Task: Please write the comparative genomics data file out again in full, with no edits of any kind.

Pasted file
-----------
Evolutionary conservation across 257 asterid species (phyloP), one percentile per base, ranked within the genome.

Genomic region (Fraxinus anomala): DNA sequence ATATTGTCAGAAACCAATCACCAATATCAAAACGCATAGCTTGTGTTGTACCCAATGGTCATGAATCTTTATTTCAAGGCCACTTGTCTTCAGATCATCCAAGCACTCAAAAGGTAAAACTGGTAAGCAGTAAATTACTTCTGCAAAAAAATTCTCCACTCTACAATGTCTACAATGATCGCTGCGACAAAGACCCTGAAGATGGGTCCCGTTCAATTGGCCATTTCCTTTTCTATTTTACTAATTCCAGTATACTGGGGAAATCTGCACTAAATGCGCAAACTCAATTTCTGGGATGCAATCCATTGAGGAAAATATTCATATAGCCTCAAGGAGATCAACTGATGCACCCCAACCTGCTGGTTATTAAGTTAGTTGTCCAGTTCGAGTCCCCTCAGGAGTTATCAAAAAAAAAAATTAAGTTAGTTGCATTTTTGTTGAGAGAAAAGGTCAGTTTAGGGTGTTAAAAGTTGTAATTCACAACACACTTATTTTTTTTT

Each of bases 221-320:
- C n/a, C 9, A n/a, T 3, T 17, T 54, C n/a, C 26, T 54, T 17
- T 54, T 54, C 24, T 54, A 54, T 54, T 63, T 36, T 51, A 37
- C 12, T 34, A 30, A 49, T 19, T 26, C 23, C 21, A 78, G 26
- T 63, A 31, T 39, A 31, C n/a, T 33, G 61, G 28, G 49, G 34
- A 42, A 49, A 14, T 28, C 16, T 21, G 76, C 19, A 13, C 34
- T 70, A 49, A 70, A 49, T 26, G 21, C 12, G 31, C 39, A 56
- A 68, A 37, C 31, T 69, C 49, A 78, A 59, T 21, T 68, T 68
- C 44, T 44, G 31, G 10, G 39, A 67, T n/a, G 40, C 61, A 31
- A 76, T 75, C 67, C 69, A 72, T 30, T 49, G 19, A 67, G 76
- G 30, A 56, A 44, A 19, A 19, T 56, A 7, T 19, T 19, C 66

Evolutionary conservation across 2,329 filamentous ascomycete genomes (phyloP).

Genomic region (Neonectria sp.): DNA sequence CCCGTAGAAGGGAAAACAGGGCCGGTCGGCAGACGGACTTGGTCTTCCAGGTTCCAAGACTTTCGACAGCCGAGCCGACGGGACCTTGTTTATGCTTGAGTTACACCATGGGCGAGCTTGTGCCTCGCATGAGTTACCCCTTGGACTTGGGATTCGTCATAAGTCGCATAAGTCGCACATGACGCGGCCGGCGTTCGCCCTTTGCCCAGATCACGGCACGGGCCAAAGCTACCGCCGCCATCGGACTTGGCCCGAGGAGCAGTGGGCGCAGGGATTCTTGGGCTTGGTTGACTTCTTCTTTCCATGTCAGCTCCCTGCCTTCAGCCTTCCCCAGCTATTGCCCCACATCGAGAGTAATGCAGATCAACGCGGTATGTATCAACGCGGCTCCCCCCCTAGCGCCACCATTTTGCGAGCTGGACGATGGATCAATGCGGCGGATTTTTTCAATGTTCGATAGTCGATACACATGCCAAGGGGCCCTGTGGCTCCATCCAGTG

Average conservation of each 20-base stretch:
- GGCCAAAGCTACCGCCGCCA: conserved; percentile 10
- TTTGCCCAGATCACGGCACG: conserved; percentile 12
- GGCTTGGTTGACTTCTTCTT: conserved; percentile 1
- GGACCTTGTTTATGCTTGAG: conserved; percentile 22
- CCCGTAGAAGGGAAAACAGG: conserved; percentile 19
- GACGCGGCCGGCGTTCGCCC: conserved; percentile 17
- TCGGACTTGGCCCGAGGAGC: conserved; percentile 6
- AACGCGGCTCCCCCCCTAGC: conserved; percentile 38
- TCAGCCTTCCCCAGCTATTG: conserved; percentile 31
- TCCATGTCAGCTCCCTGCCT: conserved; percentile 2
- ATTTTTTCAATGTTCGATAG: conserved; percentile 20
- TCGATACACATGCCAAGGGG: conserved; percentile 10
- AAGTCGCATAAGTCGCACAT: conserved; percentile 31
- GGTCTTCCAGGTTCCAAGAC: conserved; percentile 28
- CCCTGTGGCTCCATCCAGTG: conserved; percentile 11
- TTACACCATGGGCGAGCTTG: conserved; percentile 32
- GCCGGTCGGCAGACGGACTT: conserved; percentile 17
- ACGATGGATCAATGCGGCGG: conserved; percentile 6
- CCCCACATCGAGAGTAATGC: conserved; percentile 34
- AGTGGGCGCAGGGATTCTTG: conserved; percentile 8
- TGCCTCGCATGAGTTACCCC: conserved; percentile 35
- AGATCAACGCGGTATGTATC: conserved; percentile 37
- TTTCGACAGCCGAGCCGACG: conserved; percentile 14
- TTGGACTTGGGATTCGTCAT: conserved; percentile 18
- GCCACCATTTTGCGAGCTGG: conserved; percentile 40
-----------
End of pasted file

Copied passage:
Evolutionary conservation across 257 asterid species (phyloP), one percentile per base, ranked within the genome.

Genomic region (Fraxinus anomala): DNA sequence ATATTGTCAGAAACCAATCACCAATATCAAAACGCATAGCTTGTGTTGTACCCAATGGTCATGAATCTTTATTTCAAGGCCACTTGTCTTCAGATCATCCAAGCACTCAAAAGGTAAAACTGGTAAGCAGTAAATTACTTCTGCAAAAAAATTCTCCACTCTACAATGTCTACAATGATCGCTGCGACAAAGACCCTGAAGATGGGTCCCGTTCAATTGGCCATTTCCTTTTCTATTTTACTAATTCCAGTATACTGGGGAAATCTGCACTAAATGCGCAAACTCAATTTCTGGGATGCAATCCATTGAGGAAAATATTCATATAGCCTCAAGGAGATCAACTGATGCACCCCAACCTGCTGGTTATTAAGTTAGTTGTCCAGTTCGAGTCCCCTCAGGAGTTATCAAAAAAAAAAATTAAGTTAGTTGCATTTTTGTTGAGAGAAAAGGTCAGTTTAGGGTGTTAAAAGTTGTAATTCACAACACACTTATTTTTTTTT

Each of bases 221-320:
- C n/a, C 9, A n/a, T 3, T 17, T 54, C n/a, C 26, T 54, T 17
- T 54, T 54, C 24, T 54, A 54, T 54, T 63, T 36, T 51, A 37
- C 12, T 34, A 30, A 49, T 19, T 26, C 23, C 21, A 78, G 26
- T 63, A 31, T 39, A 31, C n/a, T 33, G 61, G 28, G 49, G 34
- A 42, A 49, A 14, T 28, C 16, T 21, G 76, C 19, A 13, C 34
- T 70, A 49, A 70, A 49, T 26, G 21, C 12, G 31, C 39, A 56
- A 68, A 37, C 31, T 69, C 49, A 78, A 59, T 21, T 68, T 68
- C 44, T 44, G 31, G 10, G 39, A 67, T n/a, G 40, C 61, A 31
- A 76, T 75, C 67, C 69, A 72, T 30, T 49, G 19, A 67, G 76
- G 30, A 56, A 44, A 19, A 19, T 56, A 7, T 19, T 19, C 66

Evolutionary conservation across 2,329 filamentous ascomycete genomes (phyloP).

Genomic region (Neonectria sp.): DNA sequence CCCGTAGAAGGGAAAACAGGGCCGGTCGGCAGACGGACTTGGTCTTCCAGGTTCCAAGACTTTCGACAGCCGAGCCGACGGGACCTTGTTTATGCTTGAGTTACACCATGGGCGAGCTTGTGCCTCGCATGAGTTACCCCTTGGACTTGGGATTCGTCATAAGTCGCATAAGTCGCACATGACGCGGCCGGCGTTCGCCCTTTGCCCAGATCACGGCACGGGCCAAAGCTACCGCCGCCATCGGACTTGGCCCGAGGAGCAGTGGGCGCAGGGATTCTTGGGCTTGGTTGACTTCTTCTTTCCATGTCAGCTCCCTGCCTTCAGCCTTCCCCAGCTATTGCCCCACATCGAGAGTAATGCAGATCAACGCGGTATGTATCAACGCGGCTCCCCCCCTAGCGCCACCATTTTGCGAGCTGGACGATGGATCAATGCGGCGGATTTTTTCAATGTTCGATAGTCGATACACATGCCAAGGGGCCCTGTGGCTCCATCCAGTG

Average conservation of each 20-base stretch:
- GGCCAAAGCTACCGCCGCCA: conserved; percentile 10
- TTTGCCCAGATCACGGCACG: conserved; percentile 12
- GGCTTGGTTGACTTCTTCTT: conserved; percentile 1
- GGACCTTGTTTATGCTTGAG: conserved; percentile 22
- CCCGTAGAAGGGAAAACAGG: conserved; percentile 19
- GACGCGGCCGGCGTTCGCCC: conserved; percentile 17
- TCGGACTTGGCCCGAGGAGC: conserved; percentile 6
- AACGCGGCTCCCCCCCTAGC: conserved; percentile 38
- TCAGCCTTCCCCAGCTATTG: conserved; percentile 31
- TCCATGTCAGCTCCCTGCCT: conserved; percentile 2
- ATTTTTTCAATGTTCGATAG: conserved; percentile 20
- TCGATACACATGCCAAGGGG: conserved; percentile 10
- AAGTCGCATAAGTCGCACAT: conserved; percentile 31
- GGTCTTCCAGGTTCCAAGAC: conserved; percentile 28
- CCCTGTGGCTCCATCCAGTG: conserved; percentile 11
- TTACACCATGGGCGAGCTTG: conserved; percentile 32
- GCCGGTCGGCAGACGGACTT: conserved; percentile 17
- ACGATGGATCAATGCGGCGG: conserved; percentile 6
- CCCCACATCGAGAGTAATGC: conserved; percentile 34
- AGTGGGCGCAGGGATTCTTG: conserved; percentile 8
- TGCCTCGCATGAGTTACCCC: conserved; percentile 35
- AGATCAACGCGGTATGTATC: conserved; percentile 37
- TTTCGACAGCCGAGCCGACG: conserved; percentile 14
- TTGGACTTGGGATTCGTCAT: conserved; percentile 18
- GCCACCATTTTGCGAGCTGG: conserved; percentile 40